Now that I have watched curling, I have come to a conclusion that I guess shouldn’t surprise me too much: Curling is awesome. Curling is awesome because, while not a sport, it is the closest thing the Winter Olympics has to a sport outside of hockey. This is because it is played in teams with objective scoring. There are curling matches, whereas everything else in the Winter Olympics is either judged or a race—or in some ridiculous cases, such as Moguls, a hybrid of the two. Simple comparisons to bocce or shuffleboard are misguided because they underestimate the dramatic and propulsive influence of the ice. In bocce, you’re just trying to get your ball closest to the Pauline; on both sand and grass, it’s very difficult to really deflect the opposition’s balls further from the target. In shuffleboard, you can’t put spin on the puck; everything is in straight lines. Continue reading »
With two of the four teams generally considered “elite” losing to unranked teams at home this week (Syracuse to Louisville, Villanova to UConn), Kansas and Kentucky are presumably more solidly entrenched as the two best teams, both in the rankings and in peoples’ minds. They are the only two teams left with just one loss and they are both loaded with talent projected to go in the first round of the NBA Draft (Kansas has Xavier Henry, Cole Aldrich, and Sherron Collins; Kentucky has John Wall, DeMarcus Cousins, and Patrick Patterson). Kentucky, though, has already faced two close calls this week, needing overtime to win at Mississippi State, and facing Tennessee in a game that went back and forth until the Wildcats pulled away during the last eight minutes.
During that game, however, I started wondering an odd thing: Is Bruce Pearl an underrated coach? This seems like an odd thing to say about a guy whose team is coming off back-to-back double-digit losses, who has never made it past the Sweet 16 of an NCAA Tournament, and isn’t even the biggest basketball coach at his own school. He is more known for things like taking his shirt off at a Lady Vols game and his feud with John Calipari than for anything to do with coaching.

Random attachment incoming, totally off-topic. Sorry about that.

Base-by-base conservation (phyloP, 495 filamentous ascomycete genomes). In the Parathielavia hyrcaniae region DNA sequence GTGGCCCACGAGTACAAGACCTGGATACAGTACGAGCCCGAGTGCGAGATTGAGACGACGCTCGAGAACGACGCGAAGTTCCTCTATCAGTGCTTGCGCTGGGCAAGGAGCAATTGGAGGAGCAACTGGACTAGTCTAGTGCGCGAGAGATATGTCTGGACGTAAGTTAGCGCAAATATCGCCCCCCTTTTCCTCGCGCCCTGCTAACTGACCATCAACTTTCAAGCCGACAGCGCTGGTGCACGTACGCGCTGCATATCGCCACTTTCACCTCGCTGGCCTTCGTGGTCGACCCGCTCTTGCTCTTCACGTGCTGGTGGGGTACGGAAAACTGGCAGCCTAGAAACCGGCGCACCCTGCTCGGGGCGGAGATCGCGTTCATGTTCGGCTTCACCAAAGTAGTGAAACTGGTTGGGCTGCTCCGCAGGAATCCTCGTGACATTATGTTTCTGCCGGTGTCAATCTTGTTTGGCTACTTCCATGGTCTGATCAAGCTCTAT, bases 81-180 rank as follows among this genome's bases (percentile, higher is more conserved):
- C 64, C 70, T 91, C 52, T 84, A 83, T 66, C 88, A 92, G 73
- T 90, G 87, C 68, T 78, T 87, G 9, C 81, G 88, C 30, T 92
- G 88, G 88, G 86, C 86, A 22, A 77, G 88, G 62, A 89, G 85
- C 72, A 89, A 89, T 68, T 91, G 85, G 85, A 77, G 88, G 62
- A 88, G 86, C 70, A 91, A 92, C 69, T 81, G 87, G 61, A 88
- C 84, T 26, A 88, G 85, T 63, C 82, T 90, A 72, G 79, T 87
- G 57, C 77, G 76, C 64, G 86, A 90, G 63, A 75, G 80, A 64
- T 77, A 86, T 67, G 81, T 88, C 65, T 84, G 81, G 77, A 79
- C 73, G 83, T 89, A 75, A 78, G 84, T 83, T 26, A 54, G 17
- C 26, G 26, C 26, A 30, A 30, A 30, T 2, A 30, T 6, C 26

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It’s time for another installment of “Getting Lost,” where John S takes you through all the salient questions from last night’s episode of Lost:
Hey! A Locke episode! Yeah, after an episode that left him out completely, we get an episode totally centered on John Locke, who I’ve already called the show’s most important character.
And were you super thrilled with this episode? It was a pretty good, wasn’t it?
Well, it still had those dumb alternate timeline storylines… Well, here’s the thing with those. People have complained that the 2004 stories are pointless, or a distraction from the on-Island stories that people care about. There is definitely some validity to that when we have to watch a whole episode of Kate trying to run away from US Marshal Edward Mars again. But this episode worked the John Locke storyline in pretty seamlessly, in a way that actually added to the on-Island story. Continue reading »
As the northeast continues to get pummeled by snow, it’s hard not to think about the infamous snow plow wars waged between Homer and Barney Gumble in “Mr. Plow,” a fourth-season episode of The Simpsons.
The episode starts with a common premise: Homer does something really stupid. In fact, it’s a series of stupid things: He stays out late at Moe’s during a snowstorm, wrecks both the family’s cars in a driveway crash, and then buys a snow plow to compensate—largely because the salesman questioned his manhood. We’ve even seen this last sales tactic hook Homer on an impractical auto purchase before in “The Call of the Simpsons.” To be fair, Homer is smart enough not to admit that Moe’s is a bar to the insurance agent: Continue reading »